LAWA; the acronym of Alain Leonard and Alex Wank respectively, started collaborating around the mid-2010s. Manipulation, their third and latest release, following up from 2015s Omaggio A Riz Ortolani and 2020s The Parallax View. Most would more than likely recognize Wank via his work as the drummer for Pungent Stench, a name I had heard of but not really being a death metal guy, ever really bothered investigating further.
If you have been following The Shaman in recent weeks (and I sincerely hope you have), you’ll doubtlessly have spotted the video premiere for the tracks Konstrukt and Yaogoai, which would have given you an idea as to what to expect musically. Manipulation will see the light of day in October and sister album Instrumentalisation in January 2023, additionally, both albums will also be released on one compact disc with different artwork. Speaking of which, stylistically the art-deco of Manipulation‘s cover (by Thomas Zackl) bares a similarity to that of Saul Bass and his designs for Anatomy of a Murder and Vertigo, rendering the album a cinematic quality.
In Case Off opens the album with awesomely hard-hitting Industrial beats, but ones that are decidedly catchier than those offered by the likes of Frontline Assembly, thereby making the track a good deal more engaging and accessible. Devils, with its slower pace, is reminiscent of Autechre’s excellent glitchy techno, albeit a little less obtuse. The nightmare scenario of a nuclear holocaust is amplified by the grimly yet appropriately titled Grave, sonically resembling the fallout winds as well as the sense of panic and disorder that ensue during such an event. Terrifyingly effective.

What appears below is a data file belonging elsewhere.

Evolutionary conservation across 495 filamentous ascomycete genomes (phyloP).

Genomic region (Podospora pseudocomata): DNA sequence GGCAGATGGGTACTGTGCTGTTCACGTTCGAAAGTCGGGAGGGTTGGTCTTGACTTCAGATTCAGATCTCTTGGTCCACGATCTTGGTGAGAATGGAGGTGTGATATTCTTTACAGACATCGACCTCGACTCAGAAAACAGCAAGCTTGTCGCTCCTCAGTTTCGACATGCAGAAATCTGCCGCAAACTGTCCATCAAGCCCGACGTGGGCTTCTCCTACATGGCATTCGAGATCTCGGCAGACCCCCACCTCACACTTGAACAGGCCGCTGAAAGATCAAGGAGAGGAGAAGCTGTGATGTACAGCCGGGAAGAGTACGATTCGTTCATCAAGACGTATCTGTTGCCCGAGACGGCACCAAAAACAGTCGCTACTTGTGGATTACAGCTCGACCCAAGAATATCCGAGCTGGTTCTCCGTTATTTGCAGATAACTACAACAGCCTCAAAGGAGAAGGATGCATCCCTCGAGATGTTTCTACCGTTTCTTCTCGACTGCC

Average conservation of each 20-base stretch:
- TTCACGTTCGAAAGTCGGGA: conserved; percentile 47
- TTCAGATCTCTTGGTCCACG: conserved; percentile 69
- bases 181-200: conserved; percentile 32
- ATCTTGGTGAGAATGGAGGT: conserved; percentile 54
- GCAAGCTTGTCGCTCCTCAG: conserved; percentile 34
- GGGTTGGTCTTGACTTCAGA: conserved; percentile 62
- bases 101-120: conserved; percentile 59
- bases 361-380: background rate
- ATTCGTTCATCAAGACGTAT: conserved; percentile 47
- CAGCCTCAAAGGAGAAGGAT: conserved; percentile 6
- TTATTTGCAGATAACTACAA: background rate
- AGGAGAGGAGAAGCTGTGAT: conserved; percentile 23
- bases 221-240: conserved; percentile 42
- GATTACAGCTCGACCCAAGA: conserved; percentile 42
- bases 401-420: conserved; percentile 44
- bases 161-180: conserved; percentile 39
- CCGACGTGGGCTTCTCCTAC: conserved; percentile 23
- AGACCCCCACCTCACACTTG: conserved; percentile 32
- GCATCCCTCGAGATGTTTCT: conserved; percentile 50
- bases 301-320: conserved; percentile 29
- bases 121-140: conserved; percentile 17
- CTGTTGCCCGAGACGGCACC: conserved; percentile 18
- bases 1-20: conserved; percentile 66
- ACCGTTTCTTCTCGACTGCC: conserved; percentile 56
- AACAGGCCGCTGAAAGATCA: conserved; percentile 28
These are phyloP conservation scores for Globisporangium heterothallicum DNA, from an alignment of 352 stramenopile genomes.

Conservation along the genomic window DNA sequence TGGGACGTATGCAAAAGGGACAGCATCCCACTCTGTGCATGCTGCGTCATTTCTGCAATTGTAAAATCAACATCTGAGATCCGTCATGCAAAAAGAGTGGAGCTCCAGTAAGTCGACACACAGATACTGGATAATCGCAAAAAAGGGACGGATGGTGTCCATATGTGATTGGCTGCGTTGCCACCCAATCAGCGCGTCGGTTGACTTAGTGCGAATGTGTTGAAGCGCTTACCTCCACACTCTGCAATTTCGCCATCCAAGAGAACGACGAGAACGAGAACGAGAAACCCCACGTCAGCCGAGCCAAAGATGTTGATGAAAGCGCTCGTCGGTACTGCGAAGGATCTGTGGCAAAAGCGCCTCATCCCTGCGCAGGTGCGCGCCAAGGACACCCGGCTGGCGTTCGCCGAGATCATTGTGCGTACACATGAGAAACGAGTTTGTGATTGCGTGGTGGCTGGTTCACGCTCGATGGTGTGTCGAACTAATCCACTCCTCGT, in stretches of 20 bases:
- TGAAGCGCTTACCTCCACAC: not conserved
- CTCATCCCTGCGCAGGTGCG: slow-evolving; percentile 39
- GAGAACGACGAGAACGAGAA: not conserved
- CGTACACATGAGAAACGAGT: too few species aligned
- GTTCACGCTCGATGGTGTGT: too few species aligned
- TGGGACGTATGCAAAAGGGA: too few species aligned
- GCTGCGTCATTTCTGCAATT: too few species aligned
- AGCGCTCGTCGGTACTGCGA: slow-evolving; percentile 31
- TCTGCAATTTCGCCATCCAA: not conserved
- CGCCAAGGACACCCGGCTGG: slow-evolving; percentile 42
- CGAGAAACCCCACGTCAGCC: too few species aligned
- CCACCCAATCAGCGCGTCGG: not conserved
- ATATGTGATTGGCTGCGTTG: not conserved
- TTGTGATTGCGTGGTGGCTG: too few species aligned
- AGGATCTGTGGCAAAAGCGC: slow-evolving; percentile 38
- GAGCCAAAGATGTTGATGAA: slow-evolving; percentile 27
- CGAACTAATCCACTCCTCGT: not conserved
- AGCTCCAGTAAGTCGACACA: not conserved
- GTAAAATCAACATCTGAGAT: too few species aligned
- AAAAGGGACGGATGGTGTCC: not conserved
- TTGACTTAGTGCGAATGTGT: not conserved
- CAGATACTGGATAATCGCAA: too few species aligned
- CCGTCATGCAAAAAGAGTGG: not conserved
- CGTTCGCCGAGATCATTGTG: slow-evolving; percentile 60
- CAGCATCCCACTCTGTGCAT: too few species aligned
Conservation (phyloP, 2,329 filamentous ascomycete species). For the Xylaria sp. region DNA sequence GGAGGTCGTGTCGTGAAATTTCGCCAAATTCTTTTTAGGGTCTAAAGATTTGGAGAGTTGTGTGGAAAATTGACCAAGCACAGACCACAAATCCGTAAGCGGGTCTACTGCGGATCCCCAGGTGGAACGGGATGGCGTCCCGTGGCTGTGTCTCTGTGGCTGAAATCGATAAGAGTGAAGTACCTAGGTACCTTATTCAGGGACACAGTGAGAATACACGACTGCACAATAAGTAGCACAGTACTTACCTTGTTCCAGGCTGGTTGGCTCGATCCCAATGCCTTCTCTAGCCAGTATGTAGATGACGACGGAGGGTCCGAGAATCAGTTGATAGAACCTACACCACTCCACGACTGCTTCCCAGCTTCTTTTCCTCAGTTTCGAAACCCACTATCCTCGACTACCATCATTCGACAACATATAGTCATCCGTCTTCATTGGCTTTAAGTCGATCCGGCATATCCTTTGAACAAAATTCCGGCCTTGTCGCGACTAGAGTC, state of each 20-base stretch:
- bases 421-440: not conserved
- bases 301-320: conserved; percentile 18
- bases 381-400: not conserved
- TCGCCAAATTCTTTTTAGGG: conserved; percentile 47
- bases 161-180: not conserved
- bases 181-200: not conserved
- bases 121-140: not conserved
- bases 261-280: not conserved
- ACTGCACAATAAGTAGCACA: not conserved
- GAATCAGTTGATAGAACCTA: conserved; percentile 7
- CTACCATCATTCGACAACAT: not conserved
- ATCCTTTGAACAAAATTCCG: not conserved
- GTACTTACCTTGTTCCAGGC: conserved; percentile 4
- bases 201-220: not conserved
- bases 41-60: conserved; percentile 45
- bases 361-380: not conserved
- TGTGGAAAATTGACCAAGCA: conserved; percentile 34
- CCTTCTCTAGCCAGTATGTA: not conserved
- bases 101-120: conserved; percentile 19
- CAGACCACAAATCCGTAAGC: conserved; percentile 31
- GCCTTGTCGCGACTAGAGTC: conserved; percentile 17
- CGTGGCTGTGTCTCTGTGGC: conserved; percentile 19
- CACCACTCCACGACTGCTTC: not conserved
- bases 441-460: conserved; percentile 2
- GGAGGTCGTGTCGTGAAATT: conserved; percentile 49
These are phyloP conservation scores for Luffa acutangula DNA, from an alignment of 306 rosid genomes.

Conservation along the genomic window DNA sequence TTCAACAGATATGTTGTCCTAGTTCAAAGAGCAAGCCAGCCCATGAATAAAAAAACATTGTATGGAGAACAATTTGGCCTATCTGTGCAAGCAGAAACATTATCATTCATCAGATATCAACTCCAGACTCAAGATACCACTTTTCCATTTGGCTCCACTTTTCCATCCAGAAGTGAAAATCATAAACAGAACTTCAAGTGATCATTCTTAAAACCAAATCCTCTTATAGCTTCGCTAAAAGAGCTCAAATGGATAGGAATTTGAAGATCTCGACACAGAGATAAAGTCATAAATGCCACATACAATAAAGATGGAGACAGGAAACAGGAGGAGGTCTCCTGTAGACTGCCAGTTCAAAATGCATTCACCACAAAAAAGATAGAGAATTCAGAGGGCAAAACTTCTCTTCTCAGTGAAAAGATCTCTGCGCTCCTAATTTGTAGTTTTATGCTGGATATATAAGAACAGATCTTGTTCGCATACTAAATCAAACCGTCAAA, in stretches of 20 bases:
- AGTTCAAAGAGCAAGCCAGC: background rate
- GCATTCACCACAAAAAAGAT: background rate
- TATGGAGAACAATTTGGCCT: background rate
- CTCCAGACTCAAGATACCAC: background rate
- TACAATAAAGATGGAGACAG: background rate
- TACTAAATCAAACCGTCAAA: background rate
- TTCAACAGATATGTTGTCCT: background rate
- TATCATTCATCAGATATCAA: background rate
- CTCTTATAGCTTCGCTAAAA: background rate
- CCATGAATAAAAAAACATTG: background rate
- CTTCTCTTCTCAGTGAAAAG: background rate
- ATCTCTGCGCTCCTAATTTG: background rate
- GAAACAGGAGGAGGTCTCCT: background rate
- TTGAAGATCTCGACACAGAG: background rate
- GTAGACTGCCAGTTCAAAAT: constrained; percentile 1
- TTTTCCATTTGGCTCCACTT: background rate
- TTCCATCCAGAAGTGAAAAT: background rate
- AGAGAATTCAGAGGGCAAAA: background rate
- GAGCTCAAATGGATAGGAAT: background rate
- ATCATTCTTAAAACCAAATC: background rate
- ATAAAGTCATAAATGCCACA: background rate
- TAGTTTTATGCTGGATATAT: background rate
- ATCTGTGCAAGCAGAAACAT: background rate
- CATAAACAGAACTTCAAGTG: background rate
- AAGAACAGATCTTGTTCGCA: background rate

Griff is akin to machines attempting to sputter back to life after the events of the previous track but still being pursued mercilessly by the aforementioned winds of doom, this is hardly your average happy hardcore that is found in nightclubs. Winters is cold and foreboding with a gothic feel, taking you down a Nine Inch Nails and latter period Gary Numan route. One could easily envisage Trent Reznor or Numan’s vocals accompanying it, meanwhile, Inhumation is forbidding like a Lovecraftian nightmare, an unseen threat which always lingers.
a superb soundtrack to the apocalypse…
Dark Walker is a different proposition, groovier with a synth-pop vibe that is straight out of any number of 1980s flicks. Squelettes, if my research has proven accurate, is French for skeleton and rather fantastically recalls Tangerine Dream’s work on the Sorcerer and Thief soundtracks and perhaps shades of Jean Michel Jarre. Visions is a short interlude styled piece with creepy atmospherics and a futuristic dystopian theme that wouldn’t be out of place on a Nicolas Winding Refn movie and once again taps into late ‘90s Nine Inch Nails.
Injection takes you on an interesting musical journey, starting at a trudging pace not too dissimilar to the tracks found on the infamous B-side of Black Flag’s My War, but picks up the pace later on without ever losing that omnipresent oppressive feeling. Sakkad recalls the Refn vibes of Visions and leads onto the remaining duo of Konstrukt and Yaogoai (Chinese for monsters). The former is a grandiose piece which is epic in scope, while the latter has an oriental tinge that on the surface appears serene but is anything but. Both tracks help draw the album to a suitably downbeat conclusion.
The back cover of Manipulation reads ‘absolute no guitars on this album’, which comes across like a clever inversion of the proud claims of Queen’s 1970s albums to the use of no synthesizers. This makes it a snub to rock conformity as well as a superb soundtrack to the apocalypse.
Scribed by: Reza Mills